by Ginny Stibolt
As I related to writers attending the Tallahassee Writers' Conference in March 2010, I've branded myself as a Florida garden writer. For every appearance on my self-designed book tour around the state, I wear a flowered shirt, and hand out bookmarks that reflect the look of my book, "Sustainable Gardening for Florida," and that have the link to the book website. More importantly, almost everything I do online contributes to this brand. I stay away from controversial topics like politics or religion. In other words, I avoid topics that do not advance my brand and ones that might alienate some of my potential fans.
Start with a website that reflects you, as a writer, and is appropriate for your target market. Then build your brand or niche around that. I've written several articles on writer's websites that are posted on
When I moved to Florida in 2004, I started writing Adventures of a Transplanted Gardener. Here's what I did:
1) I bought the domain www.transplantedgardener.com. (A domain costs about
$15 per year.)
2) Began a garden log posted on a series of pages on my website and I forwarded my domain to the homepage of this log. (It's similar to a blog, but it's not written in a blogging environment like Blogger, TypePad, or WordPress, I haven't added an RSS feed (so that folks could sign up to be notified with every change), it carries no ads, and it does not invite comments. I already had a hosted website,
www.sky-bolt.com, so these are pages posted on this site--the url for the transplanted gardener homepage is actually
www.sky-bolt.com/garden, even though you can type
to land there.)
3) I wrote a series of articles or columns that I posted to my website where each article has its own page. Then I posted these same articles to the Jacksonville newspaper's online edition,
www.jacksonville.com, as a community columnist and also to
www.floridata.com, an online plant encyclopedia. At the bottom of each article is a short blurb about me, as a garden writer, and a link back to the transplanted gardener homepage. I now have more than 80 articles posted. (Jacksonville.com's community columnist program was changed to a blogging format two years ago, so I started posting gardening news items and links to my articles instead of the full articles. Being a true blog, though, my posts there are also posted to my author page on Amazon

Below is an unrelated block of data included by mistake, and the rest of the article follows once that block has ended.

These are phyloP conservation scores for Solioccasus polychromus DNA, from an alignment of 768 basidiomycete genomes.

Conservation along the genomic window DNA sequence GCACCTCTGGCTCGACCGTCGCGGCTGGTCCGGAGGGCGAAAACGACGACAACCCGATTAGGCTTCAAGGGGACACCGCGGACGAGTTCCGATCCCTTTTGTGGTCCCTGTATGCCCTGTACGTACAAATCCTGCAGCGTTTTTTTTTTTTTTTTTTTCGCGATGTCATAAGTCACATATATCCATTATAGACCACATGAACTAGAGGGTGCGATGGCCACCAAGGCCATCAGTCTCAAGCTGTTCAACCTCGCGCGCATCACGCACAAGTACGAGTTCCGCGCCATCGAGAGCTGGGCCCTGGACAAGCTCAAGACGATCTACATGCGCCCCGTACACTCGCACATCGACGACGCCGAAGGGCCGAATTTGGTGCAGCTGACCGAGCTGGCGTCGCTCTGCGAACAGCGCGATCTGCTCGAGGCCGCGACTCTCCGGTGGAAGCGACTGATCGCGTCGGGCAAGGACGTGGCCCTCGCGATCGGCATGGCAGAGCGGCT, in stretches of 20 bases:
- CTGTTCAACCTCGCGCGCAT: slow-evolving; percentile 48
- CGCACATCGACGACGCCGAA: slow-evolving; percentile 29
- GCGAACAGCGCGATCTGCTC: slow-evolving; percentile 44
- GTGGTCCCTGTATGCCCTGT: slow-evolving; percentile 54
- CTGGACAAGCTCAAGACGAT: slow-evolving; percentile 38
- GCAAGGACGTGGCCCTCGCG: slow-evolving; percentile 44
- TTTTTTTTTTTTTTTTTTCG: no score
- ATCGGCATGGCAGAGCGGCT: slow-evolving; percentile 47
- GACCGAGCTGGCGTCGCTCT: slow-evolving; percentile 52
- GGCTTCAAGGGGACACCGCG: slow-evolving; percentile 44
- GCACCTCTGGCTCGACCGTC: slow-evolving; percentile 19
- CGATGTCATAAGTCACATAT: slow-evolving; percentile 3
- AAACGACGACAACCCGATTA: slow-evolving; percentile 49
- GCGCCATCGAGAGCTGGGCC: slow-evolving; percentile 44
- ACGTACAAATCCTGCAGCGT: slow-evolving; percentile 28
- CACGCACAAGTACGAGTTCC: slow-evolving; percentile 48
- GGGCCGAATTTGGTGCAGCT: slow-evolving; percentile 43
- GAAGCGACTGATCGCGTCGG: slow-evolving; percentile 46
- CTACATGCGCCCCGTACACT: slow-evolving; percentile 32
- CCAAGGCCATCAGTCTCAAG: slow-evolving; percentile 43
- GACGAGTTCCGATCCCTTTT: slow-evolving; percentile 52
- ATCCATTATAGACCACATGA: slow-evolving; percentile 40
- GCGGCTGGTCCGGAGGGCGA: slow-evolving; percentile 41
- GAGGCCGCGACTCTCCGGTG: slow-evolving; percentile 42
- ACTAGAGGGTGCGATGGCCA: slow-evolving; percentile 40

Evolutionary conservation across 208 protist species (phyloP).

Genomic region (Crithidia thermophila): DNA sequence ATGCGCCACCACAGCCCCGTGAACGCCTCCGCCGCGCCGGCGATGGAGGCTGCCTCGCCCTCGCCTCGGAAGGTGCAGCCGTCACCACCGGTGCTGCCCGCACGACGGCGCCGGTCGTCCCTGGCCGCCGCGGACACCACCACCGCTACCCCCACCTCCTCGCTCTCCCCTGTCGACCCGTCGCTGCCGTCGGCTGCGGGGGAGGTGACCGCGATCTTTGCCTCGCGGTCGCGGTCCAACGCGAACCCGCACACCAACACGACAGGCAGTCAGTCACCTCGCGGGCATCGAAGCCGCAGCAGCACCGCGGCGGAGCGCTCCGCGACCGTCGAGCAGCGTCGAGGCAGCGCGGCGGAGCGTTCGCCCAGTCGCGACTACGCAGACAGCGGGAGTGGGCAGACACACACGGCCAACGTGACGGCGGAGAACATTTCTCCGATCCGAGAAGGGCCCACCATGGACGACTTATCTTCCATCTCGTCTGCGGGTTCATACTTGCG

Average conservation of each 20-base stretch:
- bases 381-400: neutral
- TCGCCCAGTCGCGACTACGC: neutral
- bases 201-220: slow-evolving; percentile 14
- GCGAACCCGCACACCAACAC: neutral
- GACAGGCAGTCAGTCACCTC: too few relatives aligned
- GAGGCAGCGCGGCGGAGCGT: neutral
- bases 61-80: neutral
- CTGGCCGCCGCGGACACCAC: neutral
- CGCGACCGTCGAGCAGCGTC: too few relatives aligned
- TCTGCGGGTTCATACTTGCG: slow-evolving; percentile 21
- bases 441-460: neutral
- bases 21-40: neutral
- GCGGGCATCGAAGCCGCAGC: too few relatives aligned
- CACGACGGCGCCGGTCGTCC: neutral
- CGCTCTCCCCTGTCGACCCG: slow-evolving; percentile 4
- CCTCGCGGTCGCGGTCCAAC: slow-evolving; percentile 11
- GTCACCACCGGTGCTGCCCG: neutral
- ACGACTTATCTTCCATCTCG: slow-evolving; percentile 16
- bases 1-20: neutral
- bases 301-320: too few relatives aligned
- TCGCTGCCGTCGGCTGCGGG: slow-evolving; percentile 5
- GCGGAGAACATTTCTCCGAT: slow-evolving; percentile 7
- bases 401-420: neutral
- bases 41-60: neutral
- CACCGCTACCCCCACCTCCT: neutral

(www.amazon.com/Ginny-Stibolt/e/B0028OI3D2), which is a good thing and a possible reason to have a blog.)
4) I worked with my personal contacts at jacksonville.com (I made these new friends there, since I had posted so many columns for them and they'd actually used
many of my columns in their printed regional supplements.) and have now posted more than 60 podcasts to their website. There are links to the podcasts posted on my transplanted gardener site and on my homepage on
www.floridata.com. I have also become a community photographer for
jacksonville.com and have posted photos of garden-related events in the area.
5) During this time I have commented on high-traffic* blogs and columns, but only when they relate to gardening, botany, or environmental science and only when I have new information pertaining to the original post. I almost always write the comment in Word first and paste it into the comment box. This way my spelling and grammar are checked, and also I can think my comment through without the pressure of working in a temporary (and usually small) window that may time out if I take too long.
*You can determine if a website or blog has high traffic by using www.quantcast.com. If a site is in the top 500,000 of all the millions of websites, then it may be worthwhile, but you still need to pay attention to see if you want to be associated with this site. Look at the ads (if any), topics covered, and other comments. It pays to be a lurker for a while to listen to the tone and get a feel of the site and its visitors.
I am a frequent commenter on www.gardenrant.com
and in the last couple of months I have been a "guest ranter." I made frequent comments on a NY Times blog a couple of years ago called Dream Home Diaries written by a NJ couple who were building a house on Santa Maria Island south of Tampa/St. Petersburg
(http://dreamhome.blogs.nytimes.com). I've also made comments on columns by NY Times columnist Olivia